Whether the sanctions will result in such a negative impact on Canadian businesses that there will be push-back against the government’s decisions remains to be seen.
“If enough people complain—and certainly agricultural production [is] a politically astute industry—they may put pressure on the government and it may be that at some point the government will be responsive to that pressure.
“But they don’t seem to be suggesting that they’re going to do that.”
Foreign Affairs and Trade Development said Canada’s national interests are being put first, and “business interests alone” will not dictate policy.
“The steps Canada has taken have not been made without careful consideration of their potential impact on Canadian business interests abroad and at home,” said press secretary Adam Hodge in an email to Global News. “Sustained, strong and co-ordinated action among like-minded countries is the best way to ensure that our actions have the maximum impact on the Putin regime.”
Canada’s sanctions against Russian entities (not including Russian individuals or Ukrainian individuals/entities):
- Bank of Moscow
- Dobrolet Airlines
- Russian Agricultural Bank
- Russian National Commercial Bank
- United Shipbuilding Corporation
- VTB Bank OAO
- Federal State Unitary Enterprise State Research and Production Enterprise Bazalt
- Gazprombank OAO
- JSC Concern Radio-Electronic Technologies
- JSC Concern Sozvezdie
- JSC MIC NPO Mashinostroyenia
- Kalashnikov Concern
- KBP Instrument Design Bureau
- Aquanika (a.k.a. Aquanika LLC; a.k.a. LLC Russkoye Vremya; a.k.a. Obshchestvo S Ogranichennoi Otvetstvennostyu Russkoe Vremya; a.k.a. Russkoe Vremya OOO; a.k.a. Russkoye Vremya LLC)
- Avia Group LLC (a.k.a. Avia Group LTD)
- Avia Group Nord LLC
- CJSC Zest (a.k.a. Zest Leasing)
- InvestCapitalBank (a.k.a. InvestKapitalBank; a.k.a. OJSC InvestCapitalBank; a.k.a. Open Joint Stock Company InvestCapitalBank)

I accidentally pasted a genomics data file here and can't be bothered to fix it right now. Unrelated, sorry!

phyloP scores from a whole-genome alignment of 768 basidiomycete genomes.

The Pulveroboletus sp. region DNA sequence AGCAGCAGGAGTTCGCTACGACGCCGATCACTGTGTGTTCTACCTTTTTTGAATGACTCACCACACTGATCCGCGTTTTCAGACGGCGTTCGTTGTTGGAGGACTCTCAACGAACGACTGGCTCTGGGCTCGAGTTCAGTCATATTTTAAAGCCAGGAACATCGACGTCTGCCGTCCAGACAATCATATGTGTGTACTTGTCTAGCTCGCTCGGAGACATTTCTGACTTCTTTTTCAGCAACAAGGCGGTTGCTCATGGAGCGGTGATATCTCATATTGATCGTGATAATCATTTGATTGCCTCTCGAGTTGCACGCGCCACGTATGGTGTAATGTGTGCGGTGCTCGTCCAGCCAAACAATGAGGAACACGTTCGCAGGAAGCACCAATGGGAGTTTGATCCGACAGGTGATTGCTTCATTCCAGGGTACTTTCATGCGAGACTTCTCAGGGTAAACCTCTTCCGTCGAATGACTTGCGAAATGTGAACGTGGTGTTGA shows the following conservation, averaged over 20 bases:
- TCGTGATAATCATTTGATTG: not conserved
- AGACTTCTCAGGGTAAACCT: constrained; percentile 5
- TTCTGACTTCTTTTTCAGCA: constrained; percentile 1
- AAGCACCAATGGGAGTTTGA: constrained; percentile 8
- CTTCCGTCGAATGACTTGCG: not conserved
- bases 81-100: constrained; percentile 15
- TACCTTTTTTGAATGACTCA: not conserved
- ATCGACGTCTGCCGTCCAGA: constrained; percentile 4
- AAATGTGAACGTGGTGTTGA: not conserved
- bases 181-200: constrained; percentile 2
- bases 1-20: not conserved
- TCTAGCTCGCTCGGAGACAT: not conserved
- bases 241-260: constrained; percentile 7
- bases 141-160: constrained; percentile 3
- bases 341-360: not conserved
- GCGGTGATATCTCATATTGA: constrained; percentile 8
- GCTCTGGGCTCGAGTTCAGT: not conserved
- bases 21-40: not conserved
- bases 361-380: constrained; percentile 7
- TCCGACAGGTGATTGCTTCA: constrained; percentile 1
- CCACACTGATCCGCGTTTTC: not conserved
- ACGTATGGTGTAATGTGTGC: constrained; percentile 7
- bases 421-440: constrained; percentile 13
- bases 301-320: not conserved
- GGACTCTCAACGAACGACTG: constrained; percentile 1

- JSB Sobinbank (a.k.a. Sobinbank)
- Sakhatrans LLC (a.k.a. Obshchestvo S Ogranichennoi Otvetstvennostyu Sakha (Yakutskaya) Transportnaya Kompaniya; a.k.a. Sakhatrans OOO)
- SMP Bank (a.k.a. Bank Severny Morskoy Put; a.k.a. SMP Bank Open Joint-Stock Company)
- Stroygazmontazh (a.k.a. Limited Liability Company Stroygazmontazh; a.k.a. Stroygazmontazh Corporation; a.k.a. “SGM”)
- Stroytransgaz Group (a.k.a. Stroytransgaz; a.k.a. “STG Group”)
- Stroytransgaz Holding (a.k.a. STG Holding Limited; a.k.a. STG Holdings Limited; a.k.a. Stroytransgaz Holding Limited; a.k.a. “STGH”)
- Stroytransgaz LLC (a.k.a. OOO Stroytransgaz)
- Stroytransgaz OJSC (a.k.a. OAO Stroytransgaz)
- Stroytransgaz-M LLC
- The Limited Liability Company Investment Company Abros (a.k.a. LLC IC Abros)
- Volga Group (a.k.a. Volga Group Investments; a.k.a. Volga Resources; a.k.a. Volga Resources Group)
- Bank Rossiya, the personal bank for senior officials of the Russian Federation
For links to all of the sanctions Canada has imposed upon individuals and entities—both Russian and Ukrainian—visit this government page and click through each separate “Sanctions List” link.
© Shaw Media, 2014